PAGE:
About Me

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Spofford, New Hampshire, United States
Jeff Newcomer has been a physician practicing in New Hampshire and Vermont for over 30 years. Over that time, as a member of the Conservation Commission in his home of Chesterfield New Hampshire, he has used his photography to promote the protection and appreciation of the town's wild lands. In recent years he has been transitioning his focus from medicine to photography, writing and teaching. Jeff enjoys photographing throughout New England, but has concentrated on the Monadnock Region and southern Vermont and has had a long term artistic relationship with Mount Monadnock. He is a featured artist in a number of local galleries and his work is often seen in regional print, web publications and in business installations throughout the country. For years Jeff has published a calendar celebrating the beauty of The New England country-side in all seasons. All of the proceeds from his New England Reflections Calendar have gone to support the Pulmonary Rehabilitation Program at the Cheshire Medical Center. Jeff has a strong commitment to sharing his excitement about the special beauty of our region and publishes a weekly blog about photography in New England.

Sunday, October 9, 2016

Photographing the DeMar Marathon

Ashuelot River along the course
Last spring, I was asked by the folks running our local DeMar Marathon, if I would help out by taking photographs of the course.  The DeMar has been an important tradition in the Monadnock region and the course, especially the first part, travels through miles of lovely backroads and along tumbling brooks.  It is arguably one of the most beautiful marathon courses in the country.

   I was thrilled to take on the assignment.  Since the event has been managed by our local Elm City Rotary Club it has expanded in inclusiveness and popularity.  This year almost 300 ran the 26.2 mile course, but in addition to the full marathon, participation in the half marathon has increased.  The DeMar has become a community-wide event with the “Super Senior” race for those over 70 years of age and kids races for children ranging from kindergarten to 5th grade.

The Course in Spring

I enjoyed the opportunity to shoot along the course last spring when the greens were just beginning to burst forth, but I was reminded of the fact that I had never shot the actual race.  This year I got out to capture the excitement from a number of different locations.  And I they even used one of my pictures of the stone bridge in Gilsum for the bib.

Warming up

The Kids and The Super Seniors
College Volunteers
I started early in the morning to catch the start of the Kids and Super Senior races.  Both groups managed to run or walk a total of 25 miles over the summer and then, on the day of the marathon, they finish their last 1.2 miles. 

Kids and Super Seniors
It was great to see the enthusiasm in both the seniors and the children, and both demographics seemed to gain inspiration from each other.  My favorite shot was a group photo, that I suggested with the seniors and youth all together, but the energy at the starts was also electric.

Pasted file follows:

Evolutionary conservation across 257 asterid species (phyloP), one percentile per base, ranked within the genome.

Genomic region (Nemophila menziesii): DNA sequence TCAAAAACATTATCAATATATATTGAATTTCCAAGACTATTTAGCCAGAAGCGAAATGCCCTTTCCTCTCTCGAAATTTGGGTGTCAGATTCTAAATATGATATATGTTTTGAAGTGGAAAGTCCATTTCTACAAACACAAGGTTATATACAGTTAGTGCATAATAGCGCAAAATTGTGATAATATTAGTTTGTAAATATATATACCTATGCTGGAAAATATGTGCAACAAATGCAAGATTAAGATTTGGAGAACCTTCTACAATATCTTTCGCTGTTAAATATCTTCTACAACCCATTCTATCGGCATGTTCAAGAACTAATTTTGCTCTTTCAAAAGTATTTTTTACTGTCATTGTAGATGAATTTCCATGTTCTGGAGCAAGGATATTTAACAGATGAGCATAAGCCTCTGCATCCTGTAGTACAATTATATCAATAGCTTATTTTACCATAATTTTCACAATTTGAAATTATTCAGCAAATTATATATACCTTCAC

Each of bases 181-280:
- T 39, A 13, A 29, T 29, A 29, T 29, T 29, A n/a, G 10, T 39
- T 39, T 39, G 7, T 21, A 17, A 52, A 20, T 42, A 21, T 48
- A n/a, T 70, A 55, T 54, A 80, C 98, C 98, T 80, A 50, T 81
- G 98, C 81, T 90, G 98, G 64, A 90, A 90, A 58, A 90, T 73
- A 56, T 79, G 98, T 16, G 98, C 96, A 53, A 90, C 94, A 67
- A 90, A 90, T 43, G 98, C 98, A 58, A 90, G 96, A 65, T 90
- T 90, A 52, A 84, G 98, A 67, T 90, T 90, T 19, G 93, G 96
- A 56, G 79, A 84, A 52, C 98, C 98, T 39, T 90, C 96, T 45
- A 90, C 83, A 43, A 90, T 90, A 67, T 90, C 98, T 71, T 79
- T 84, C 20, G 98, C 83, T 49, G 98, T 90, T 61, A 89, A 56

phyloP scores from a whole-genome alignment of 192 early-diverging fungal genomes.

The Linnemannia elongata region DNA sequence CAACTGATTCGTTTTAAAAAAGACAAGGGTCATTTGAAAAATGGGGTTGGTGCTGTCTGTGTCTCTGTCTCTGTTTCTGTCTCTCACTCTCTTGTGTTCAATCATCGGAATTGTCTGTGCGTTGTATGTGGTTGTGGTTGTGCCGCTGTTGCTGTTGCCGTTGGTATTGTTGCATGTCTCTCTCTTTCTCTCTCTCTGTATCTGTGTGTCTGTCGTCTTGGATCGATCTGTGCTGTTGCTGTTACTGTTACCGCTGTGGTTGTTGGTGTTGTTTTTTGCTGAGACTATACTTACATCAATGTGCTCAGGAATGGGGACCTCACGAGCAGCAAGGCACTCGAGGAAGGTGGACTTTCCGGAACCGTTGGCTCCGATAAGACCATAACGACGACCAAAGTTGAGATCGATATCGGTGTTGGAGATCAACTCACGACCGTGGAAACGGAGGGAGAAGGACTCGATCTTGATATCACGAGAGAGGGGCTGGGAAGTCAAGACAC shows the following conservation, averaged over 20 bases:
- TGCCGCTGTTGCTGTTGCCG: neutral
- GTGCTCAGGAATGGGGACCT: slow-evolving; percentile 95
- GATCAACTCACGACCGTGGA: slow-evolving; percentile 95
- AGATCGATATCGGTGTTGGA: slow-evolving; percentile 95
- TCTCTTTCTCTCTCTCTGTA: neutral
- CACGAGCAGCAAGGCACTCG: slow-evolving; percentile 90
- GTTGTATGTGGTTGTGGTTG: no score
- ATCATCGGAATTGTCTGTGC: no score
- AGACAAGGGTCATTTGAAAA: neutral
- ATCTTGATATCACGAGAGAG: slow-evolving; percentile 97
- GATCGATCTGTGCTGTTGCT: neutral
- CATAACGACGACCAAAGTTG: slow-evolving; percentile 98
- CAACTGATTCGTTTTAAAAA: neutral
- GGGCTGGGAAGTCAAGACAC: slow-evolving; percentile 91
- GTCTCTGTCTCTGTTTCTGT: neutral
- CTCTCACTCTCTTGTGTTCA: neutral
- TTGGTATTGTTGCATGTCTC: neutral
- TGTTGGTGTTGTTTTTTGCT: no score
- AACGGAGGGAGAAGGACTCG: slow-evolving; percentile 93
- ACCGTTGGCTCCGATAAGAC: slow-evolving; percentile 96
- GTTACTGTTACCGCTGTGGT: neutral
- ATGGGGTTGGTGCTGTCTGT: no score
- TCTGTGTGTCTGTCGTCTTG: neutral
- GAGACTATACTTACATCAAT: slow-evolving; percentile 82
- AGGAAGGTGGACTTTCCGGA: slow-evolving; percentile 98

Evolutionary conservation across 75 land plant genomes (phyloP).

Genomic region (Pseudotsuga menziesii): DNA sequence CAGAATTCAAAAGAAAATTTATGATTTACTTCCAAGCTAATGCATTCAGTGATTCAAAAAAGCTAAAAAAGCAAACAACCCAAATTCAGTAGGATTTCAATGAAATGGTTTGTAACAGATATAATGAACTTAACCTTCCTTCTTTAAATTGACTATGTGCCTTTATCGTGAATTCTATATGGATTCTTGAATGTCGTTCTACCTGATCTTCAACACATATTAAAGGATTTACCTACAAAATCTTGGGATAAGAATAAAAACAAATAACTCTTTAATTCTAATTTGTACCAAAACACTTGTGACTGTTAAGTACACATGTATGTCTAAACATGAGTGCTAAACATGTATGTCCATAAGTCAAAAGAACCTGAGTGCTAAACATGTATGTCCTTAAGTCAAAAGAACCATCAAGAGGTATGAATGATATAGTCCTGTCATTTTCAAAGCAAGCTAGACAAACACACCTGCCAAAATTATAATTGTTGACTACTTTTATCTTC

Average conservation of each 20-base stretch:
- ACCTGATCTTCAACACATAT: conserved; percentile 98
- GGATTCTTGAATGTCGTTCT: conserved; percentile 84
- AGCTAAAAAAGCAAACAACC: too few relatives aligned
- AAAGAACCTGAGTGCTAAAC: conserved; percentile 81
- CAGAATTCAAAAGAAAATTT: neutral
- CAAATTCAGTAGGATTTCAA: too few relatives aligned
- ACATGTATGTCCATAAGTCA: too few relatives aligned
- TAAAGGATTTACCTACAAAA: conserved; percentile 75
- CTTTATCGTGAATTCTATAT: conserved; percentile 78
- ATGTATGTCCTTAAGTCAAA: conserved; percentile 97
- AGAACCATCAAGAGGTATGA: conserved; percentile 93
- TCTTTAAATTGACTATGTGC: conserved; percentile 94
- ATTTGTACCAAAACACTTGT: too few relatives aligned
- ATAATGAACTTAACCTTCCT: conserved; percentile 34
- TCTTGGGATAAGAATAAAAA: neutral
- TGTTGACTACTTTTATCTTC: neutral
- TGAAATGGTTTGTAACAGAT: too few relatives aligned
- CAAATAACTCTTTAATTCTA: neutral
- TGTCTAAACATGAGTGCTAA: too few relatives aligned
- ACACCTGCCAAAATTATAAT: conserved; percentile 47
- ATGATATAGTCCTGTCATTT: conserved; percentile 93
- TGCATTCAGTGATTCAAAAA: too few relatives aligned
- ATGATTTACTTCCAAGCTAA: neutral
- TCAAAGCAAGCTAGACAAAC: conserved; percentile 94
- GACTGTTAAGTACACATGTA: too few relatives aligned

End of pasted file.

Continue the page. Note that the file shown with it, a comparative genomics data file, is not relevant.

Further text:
The Cemetery Run
Cemetery Run

The kid's starts were by far
the most fun, but, after they were on their way , I followed the suggestion of one of the organizers and headed off to catch the half marathoners as they ran through the lovely rolling landscape of the cemetery, around mile ten.  It was a great day for running, cool and dry, and the light accentuated the early fall foliage.  I’m sure that seeing a photographer ahead can change a runner’s attitude, but, after ten miles, the expressions had evolved from the excitement of the start to focused determination.

Cemetery Turn

To the Finish
Next I had to work my way to the finish line.  The DeMar’s last few hundred yards are along Keene State College’s beautifully green Apian Way and finally through the ubiquitous inflatable finish line arch.  I was impressed that the organizers were able to identify most of the runners by name as the crowd cheered. Finishers were personally congratulated and awarded their medal.  It all reinforced the DeMar’s reputation as a warm and comfortable “little” marathon. 

Main Street Banner
A couple of years ago Keene received an undue amount of bad publicity after the nasty episode near the college campus on the evening of the Pumpkin Festival.  This isolated and aberrant episode led to some necessary changes, but events such as the DeMar Marathon reinforce the strength and warmth of our community.  The work that has been done by so many to expand and enrich this event is amazing and I’m glad that I had the opportunity to contribute a small amount to its success.

Read more about the DeMar’s long history and tour the beautiful route in my first blog from this spring.

Jeff Newcomer

1 comment:

  1. Better capturing photography . Feeling inspired after seeing your post .